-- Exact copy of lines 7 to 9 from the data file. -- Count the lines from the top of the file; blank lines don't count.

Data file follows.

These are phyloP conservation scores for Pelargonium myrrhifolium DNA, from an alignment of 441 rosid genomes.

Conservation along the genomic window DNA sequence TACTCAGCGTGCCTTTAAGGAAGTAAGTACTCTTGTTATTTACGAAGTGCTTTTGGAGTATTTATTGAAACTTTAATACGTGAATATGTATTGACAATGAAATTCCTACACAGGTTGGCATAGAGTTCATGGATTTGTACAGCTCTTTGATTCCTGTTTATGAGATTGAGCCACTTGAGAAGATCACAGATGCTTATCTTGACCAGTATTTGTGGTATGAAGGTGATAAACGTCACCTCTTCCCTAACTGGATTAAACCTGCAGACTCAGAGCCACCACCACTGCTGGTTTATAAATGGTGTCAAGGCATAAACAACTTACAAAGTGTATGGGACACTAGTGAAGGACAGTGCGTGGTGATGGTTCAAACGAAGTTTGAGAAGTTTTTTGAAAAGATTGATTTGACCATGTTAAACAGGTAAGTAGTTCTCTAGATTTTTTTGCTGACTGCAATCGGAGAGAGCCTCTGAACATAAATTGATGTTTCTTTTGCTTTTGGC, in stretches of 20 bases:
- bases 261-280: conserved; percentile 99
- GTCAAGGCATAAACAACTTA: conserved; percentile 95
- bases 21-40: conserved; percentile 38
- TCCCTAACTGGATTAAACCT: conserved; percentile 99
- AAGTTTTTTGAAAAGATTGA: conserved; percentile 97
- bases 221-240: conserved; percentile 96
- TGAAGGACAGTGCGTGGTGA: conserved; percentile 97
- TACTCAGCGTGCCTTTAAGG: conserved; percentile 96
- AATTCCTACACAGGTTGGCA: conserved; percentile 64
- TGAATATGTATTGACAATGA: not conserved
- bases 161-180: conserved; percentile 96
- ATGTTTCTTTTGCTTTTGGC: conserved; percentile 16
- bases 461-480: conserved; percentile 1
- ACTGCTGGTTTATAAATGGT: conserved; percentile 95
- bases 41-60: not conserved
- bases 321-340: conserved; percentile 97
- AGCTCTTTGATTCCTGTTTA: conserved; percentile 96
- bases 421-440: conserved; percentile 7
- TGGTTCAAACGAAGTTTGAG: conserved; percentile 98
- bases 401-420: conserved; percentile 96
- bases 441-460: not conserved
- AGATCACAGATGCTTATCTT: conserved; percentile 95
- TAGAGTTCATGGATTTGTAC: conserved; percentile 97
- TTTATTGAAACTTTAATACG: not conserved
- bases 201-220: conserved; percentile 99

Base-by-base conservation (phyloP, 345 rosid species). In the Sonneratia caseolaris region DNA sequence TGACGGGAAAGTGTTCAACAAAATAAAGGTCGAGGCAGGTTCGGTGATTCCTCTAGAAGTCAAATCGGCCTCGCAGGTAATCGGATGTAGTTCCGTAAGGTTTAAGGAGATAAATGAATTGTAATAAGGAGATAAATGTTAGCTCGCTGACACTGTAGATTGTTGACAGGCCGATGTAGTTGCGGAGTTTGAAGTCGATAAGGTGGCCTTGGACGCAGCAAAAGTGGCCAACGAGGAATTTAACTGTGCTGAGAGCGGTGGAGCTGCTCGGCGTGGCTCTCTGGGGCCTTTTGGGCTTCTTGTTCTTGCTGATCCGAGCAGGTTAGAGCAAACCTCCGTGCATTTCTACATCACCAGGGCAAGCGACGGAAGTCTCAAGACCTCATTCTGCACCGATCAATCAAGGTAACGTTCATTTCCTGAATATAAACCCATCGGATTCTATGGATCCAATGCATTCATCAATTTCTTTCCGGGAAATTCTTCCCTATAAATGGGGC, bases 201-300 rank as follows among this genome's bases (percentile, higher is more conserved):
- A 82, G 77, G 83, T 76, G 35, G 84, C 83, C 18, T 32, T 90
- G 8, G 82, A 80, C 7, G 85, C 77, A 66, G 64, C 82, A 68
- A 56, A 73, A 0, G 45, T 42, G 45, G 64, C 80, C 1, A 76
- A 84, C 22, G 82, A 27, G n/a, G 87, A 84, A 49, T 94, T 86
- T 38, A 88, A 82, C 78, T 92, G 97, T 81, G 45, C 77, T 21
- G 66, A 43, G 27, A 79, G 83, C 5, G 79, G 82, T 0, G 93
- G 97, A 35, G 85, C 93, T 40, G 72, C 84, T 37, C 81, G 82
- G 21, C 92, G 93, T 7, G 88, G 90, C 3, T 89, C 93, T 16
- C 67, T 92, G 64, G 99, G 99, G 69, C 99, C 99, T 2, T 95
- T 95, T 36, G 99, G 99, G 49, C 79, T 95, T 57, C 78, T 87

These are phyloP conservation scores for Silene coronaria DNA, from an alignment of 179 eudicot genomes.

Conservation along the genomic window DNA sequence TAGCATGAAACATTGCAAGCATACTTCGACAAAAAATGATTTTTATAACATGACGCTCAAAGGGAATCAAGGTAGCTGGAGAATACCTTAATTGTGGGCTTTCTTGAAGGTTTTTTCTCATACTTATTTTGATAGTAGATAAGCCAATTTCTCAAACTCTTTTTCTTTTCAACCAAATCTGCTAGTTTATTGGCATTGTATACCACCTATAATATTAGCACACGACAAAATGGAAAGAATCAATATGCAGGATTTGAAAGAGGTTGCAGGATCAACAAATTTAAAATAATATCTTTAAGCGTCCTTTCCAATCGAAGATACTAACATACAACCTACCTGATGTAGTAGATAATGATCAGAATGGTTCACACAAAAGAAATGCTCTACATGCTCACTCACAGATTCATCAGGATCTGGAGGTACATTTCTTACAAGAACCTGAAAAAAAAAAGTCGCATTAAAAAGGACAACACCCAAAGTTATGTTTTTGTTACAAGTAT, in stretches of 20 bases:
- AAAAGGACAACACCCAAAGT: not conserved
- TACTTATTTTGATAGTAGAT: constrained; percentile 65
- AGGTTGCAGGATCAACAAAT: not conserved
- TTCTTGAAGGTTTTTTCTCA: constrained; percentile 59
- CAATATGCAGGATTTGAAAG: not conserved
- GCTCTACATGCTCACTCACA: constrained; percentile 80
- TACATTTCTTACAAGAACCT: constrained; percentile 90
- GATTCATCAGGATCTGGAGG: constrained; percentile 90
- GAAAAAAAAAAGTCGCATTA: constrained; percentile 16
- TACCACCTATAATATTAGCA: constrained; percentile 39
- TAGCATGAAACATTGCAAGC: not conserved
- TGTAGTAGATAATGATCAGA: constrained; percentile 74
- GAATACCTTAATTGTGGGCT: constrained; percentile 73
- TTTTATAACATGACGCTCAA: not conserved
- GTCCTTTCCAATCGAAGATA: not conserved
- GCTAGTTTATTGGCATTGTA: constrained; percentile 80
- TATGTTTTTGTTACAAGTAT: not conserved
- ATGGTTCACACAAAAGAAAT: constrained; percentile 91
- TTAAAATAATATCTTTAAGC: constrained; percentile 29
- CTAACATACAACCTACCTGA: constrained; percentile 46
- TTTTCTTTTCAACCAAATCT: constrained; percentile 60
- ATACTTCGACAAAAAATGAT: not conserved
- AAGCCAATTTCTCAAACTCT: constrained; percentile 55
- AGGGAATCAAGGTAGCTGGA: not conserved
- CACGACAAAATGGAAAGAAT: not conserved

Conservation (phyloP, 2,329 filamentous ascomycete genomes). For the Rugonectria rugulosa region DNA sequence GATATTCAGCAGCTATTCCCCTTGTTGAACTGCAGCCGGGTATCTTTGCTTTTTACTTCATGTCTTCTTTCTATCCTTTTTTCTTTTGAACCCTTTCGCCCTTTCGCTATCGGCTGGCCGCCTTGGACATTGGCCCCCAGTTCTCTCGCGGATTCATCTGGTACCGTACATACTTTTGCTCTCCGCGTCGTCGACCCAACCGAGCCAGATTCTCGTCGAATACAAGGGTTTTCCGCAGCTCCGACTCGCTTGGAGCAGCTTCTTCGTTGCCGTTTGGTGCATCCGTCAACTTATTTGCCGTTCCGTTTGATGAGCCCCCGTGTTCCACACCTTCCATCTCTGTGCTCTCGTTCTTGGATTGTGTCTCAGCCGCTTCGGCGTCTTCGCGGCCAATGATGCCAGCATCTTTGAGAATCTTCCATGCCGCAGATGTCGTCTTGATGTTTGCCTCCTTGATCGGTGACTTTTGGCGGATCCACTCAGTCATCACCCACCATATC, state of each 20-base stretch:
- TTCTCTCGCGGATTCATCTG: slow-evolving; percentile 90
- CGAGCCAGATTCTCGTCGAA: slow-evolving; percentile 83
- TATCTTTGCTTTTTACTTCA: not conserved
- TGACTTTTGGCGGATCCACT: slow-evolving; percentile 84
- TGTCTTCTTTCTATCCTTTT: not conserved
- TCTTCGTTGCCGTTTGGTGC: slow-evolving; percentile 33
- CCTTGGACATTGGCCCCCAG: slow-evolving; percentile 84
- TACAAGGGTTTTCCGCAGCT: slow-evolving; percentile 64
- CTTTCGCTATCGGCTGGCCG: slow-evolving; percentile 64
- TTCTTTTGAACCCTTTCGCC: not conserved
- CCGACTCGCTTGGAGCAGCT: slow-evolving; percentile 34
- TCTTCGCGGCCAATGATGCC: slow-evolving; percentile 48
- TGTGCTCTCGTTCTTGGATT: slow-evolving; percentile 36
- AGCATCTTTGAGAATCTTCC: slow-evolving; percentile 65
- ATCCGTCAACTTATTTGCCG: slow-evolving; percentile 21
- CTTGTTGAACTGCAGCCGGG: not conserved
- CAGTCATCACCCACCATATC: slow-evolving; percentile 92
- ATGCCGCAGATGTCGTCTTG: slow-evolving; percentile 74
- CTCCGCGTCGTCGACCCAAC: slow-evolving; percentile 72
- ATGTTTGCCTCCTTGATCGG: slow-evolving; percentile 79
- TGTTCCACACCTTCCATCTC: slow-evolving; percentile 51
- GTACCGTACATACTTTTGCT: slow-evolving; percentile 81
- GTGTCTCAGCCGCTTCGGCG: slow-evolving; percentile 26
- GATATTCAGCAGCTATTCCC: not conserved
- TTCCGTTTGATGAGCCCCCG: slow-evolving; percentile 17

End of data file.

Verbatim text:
- AAGTTTTTTGAAAAGATTGA: conserved; percentile 97
- bases 221-240: conserved; percentile 96
- TGAAGGACAGTGCGTGGTGA: conserved; percentile 97